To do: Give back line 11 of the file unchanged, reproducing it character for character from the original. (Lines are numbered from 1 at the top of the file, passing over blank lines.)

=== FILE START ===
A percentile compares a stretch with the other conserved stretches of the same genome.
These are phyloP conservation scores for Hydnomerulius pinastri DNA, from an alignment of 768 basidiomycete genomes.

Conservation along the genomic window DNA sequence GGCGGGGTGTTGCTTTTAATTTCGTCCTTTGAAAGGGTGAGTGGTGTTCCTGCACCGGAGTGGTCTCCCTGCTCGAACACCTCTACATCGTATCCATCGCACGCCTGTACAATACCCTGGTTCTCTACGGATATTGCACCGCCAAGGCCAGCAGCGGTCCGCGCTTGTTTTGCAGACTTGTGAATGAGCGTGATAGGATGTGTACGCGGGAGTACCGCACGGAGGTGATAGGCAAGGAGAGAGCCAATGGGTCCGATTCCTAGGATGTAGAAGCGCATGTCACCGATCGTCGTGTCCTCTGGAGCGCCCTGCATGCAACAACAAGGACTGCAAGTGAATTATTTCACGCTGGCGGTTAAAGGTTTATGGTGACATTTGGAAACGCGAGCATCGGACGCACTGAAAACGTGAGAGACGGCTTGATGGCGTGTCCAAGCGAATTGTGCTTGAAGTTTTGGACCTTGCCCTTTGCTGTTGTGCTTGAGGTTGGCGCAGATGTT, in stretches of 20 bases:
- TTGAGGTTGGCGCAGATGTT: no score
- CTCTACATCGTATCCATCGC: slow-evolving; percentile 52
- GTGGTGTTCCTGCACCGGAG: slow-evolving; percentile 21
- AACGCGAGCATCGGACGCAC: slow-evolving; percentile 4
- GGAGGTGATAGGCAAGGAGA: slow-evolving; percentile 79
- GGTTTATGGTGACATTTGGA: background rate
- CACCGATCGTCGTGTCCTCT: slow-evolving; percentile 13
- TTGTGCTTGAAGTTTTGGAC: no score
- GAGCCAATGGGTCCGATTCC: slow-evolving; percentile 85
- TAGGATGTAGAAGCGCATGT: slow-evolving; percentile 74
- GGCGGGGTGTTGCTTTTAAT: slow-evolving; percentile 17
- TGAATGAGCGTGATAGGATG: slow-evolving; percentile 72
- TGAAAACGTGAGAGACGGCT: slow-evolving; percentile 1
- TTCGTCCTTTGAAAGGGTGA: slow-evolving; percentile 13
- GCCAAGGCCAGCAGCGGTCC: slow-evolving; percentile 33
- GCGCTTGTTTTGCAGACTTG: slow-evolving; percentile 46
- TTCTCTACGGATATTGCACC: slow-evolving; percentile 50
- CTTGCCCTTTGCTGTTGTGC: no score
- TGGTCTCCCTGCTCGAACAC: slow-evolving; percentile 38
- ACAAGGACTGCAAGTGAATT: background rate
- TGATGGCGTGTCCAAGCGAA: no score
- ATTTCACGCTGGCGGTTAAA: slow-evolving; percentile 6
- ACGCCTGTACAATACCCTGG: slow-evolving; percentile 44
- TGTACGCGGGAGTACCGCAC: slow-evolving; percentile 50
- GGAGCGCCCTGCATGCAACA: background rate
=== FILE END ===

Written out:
- TTGTGCTTGAAGTTTTGGAC: no score